A 2013 report from the Stockholm Environment Institute (SEI) estimates that, based on 1 to 3 tons of CO2e per stove, the cost of emission reductions from improved cookstove projects is approximately $5 to $8 per tCO2e, including verification and monitoring costs. From an investment perspective, these projects are attractive if the carbon credits from these projects command a price of at least $10 per tCO2e or more.

The market for Certified Emission Reductions (CERs) under the Clean Development Mechanism reached these price levels between the years of 2008 – 2011, before prices collapsed to below $1 in late 2012. The chart below shows the decline. Some compliance buyers are still willing to pay a premium over the CER market price for cookstoves carbon credits since they deliver social benefits above and beyond offsetting CO2 emissions, but projects will need to make considerable effort to find these buyers.


The good news is that voluntary buyers place a high value on cookstoves carbon credits and demand for these credits is growing.

Voluntary Carbon Markets

The report, Maneuvering the Mosaic: State of the Voluntary Carbon Markets 2013, found that clean cooking projects were the market’s fourth most popular GHG mitigation activity, transacting 5.8 MtCO2e (a 80 per cent increase over 2011) valued at $65.3 mission (a 54% increase over 2011).

The majority of voluntary offset buyers obtain offsets through decentralized “over-the-counter” (“OTC”) transactions. These are bilateral contracts between buyers and sellers that define the terms of payment and offset delivery. For this reason prices can vary widely according to several factors including:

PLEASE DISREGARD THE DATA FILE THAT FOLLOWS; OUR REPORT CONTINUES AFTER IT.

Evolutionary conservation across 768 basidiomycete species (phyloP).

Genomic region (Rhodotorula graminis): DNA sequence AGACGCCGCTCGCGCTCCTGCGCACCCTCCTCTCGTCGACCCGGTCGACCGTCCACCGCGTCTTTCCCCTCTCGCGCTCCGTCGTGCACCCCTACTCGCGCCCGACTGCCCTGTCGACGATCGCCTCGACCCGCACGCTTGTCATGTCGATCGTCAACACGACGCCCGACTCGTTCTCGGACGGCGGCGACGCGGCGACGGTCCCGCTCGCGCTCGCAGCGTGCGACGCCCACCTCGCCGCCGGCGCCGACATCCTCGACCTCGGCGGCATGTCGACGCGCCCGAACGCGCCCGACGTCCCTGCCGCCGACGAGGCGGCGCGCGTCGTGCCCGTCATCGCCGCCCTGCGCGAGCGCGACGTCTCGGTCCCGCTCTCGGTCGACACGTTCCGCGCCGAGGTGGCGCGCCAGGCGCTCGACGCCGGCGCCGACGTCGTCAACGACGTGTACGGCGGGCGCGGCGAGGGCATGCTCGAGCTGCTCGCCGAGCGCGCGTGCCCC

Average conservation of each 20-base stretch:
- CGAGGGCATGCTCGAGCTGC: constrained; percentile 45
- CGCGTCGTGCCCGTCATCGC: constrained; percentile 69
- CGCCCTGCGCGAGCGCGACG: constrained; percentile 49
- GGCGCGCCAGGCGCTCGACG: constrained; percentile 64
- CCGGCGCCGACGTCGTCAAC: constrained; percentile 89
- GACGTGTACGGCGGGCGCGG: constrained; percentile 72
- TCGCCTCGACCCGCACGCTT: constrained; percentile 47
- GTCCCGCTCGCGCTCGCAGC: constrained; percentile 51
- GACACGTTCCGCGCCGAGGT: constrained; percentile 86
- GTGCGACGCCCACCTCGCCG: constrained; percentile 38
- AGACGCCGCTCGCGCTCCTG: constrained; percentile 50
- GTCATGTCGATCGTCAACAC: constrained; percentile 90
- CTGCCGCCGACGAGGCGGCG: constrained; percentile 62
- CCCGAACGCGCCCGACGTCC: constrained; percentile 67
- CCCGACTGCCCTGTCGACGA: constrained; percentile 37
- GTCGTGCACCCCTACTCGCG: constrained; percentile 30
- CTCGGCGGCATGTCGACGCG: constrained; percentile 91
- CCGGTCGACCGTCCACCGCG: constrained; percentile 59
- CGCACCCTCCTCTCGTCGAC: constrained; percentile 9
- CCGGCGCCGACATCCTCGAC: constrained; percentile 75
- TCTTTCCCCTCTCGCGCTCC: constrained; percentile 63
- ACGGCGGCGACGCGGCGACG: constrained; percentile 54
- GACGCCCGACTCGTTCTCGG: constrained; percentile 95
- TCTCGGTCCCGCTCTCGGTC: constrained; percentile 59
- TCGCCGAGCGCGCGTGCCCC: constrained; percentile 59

• Standard applied: Gold standard projects mostly sell at a premium due to the widely recognized high-quality label.
  • Development/ sustainability impact: The price of a credit will be higher if the project demonstrates positive social, economic, and environmental impacts in addition to reducing GHG emissions.
  • Structure of contract: The price of credits will be higher if the project owner is willing to take up carbon-credit-delivery supply liabilities in case the project is underperforming or fails, in other words accepting payment only on the delivery of the credits.
  • Buyers’ preferences: The voluntary market is a buyer driven market that is powered by the desire of corporations to offset their GHG emissions and/or contribute to sustainable development. Hence, several buyers have their own list of pre-defined preferences or criteria against which a given project has to qualify in order to obtain high prices.
  • Project’s “Uniqueness”: Voluntary buyers are interested in the story behind the carbon credits as well as the GHG reductions and may be willing to pay more to support projects that can differentiate themselves.

In addition to being one of the fastest growing offset types in the voluntary market, cookstoves credits are selling for some of the highest prices observed in the voluntary carbon market recently.


In 2012 GS VERs from clean cooking projects sold for an average price of $11/tCO2e. The chart below shows the 2012 transactions volumes and average price in the voluntary market.


Additional information:

See Maneuvering the Mosaic: State of the Voluntary Carbon Markets 2013, a report by Forest Trends’ Ecosystem Marketplace and Bloomberg New Energy Finance, which has served as the source for some of the information presented here.